Rupee Recovers After Hitting New Record Low Of 74.50 Against Dollar: 10 Points



Rupee Recovers After Hitting New Record Low Of 74.50 Against Dollar: 10 Points

The rupee recovered to as high as 73.92 against the US dollar, regaining strength after dropping below 74.48 to register a new record low of 74.50. A sharp rebound in equity markets after a 10 per cent fall in benchmark indices triggered the lower circuit – halting trading for 45 minutes – for the first time since the 2008 global financial crisis helped the rupee recover from 74.50 – an all-time low for the currency recorded in October 2018. Analysts say suspected regulatory intervention helped the currency to return to 73 levels.

Here are 10 things to know about the wild movement in currency markets today:

  1. The rupee started the session at 74.39, and soon plunged to as low as 74.50 – a lifetime low, as a continuing selloff in domestic markets amid the coronavirus scare triggered the lower circuit for the benchmark equity indices at 10 per cent.

  2. Crude oil prices rose more than 3 per cent, but were still set for their biggest weekly fall since the 2008 financial crisis, as investors fretted over evaporating demand from the coronavirus pandemic and a production ramp-up by top producers. Brent crude – the global benchmark for crude oil – was last seen trading lower by $1.12 at $34.33 a barrel, after falling more than 7 per cent the previous day. For the week, it is set to fall around 24 per cent.

  3. On Thursday, the RBI announced liquidity measures such as six-month, buy-sell swaps worth $2 billion to boost liquidity citing the need of dollars in the market, and ease pressure on the rupee.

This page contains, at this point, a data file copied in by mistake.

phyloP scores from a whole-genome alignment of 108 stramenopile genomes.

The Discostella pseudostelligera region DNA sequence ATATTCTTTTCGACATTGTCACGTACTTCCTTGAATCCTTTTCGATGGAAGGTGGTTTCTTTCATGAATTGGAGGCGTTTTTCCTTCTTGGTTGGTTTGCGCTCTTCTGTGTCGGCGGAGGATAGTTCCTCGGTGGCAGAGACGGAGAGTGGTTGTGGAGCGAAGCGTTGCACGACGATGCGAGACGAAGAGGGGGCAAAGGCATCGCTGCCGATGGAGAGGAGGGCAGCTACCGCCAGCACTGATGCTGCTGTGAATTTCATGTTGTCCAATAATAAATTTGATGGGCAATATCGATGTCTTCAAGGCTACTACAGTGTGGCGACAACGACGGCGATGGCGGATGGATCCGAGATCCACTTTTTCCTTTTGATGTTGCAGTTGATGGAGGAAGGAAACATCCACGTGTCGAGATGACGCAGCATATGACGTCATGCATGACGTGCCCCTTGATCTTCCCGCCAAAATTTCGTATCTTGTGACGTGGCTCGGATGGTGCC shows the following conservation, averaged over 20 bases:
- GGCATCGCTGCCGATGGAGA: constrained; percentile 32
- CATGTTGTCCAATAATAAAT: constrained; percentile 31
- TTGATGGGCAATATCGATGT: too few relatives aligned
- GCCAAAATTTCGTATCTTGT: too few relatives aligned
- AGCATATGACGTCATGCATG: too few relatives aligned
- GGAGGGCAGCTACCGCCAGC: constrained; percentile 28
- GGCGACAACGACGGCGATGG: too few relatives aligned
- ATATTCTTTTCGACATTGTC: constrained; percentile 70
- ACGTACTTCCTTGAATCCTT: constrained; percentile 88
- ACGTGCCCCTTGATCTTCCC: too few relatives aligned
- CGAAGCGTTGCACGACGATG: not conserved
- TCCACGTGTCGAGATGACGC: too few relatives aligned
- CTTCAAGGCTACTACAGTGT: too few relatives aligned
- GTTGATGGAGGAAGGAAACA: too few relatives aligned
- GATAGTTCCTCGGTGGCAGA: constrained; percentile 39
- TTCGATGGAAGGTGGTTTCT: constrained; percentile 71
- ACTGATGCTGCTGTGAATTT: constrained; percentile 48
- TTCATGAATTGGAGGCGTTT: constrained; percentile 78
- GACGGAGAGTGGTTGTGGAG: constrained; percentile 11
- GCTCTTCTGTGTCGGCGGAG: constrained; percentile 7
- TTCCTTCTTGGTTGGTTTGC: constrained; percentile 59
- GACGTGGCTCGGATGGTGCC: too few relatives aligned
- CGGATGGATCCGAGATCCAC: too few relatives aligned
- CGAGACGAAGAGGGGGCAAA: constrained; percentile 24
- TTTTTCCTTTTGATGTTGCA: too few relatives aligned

4. The central bank acknowledged the selling pressure across global markets due to the spread of coronavirus (COVID-19) infections “compounded by the slump in international crude prices and a decline in bond yields in advanced economies”.

  5. The RBI also pledged to use the record forex reserves of $487.24 billion (as of March 6) to support the financial markets and institutions. The forex reserves remain “comfortable to meet any exigency”, it said as it sought to allay concerns about the financial markets. It also said it is “closely and continuously monitoring the rapidly evolving global situation” and “stands ready” to mitigate the impact of the COVID-19 pandemic on economy.

  6. “The panic in equities has not snowballed into currencies to the same extent. The central bank has done a good job of containing volatility so far,” said Abhishek Goenka, founder and CEO of forex advisory firm IFA Global. “After making a lifetime high, the USD-INR pair retraced back to 74.00 mark on visible regulatory interventions.”

  7. Some analysts however cautioned against the recovery saying the forex market is likely to remain under pressure in the near term.

  8. “Levels are of no significance as when panic grips the markets, the moves are one-sided. Markets will wait to see how aggressive is the intervention from RBI and to what extent it can curb further losses in the pair,” said Amit Pabari, managing director at another forex advisory firm CR Forex Advisors.

  9. Financial markets around the world have entered a bear phase – 20 per cent off recent highs – as the fast-spreading coronavirus outbreak is looming over the world economy.

  10. “A weekly close on either side of the range 73.75-74.50 will guide further direction,” added Mr Goenka of IFA Global.


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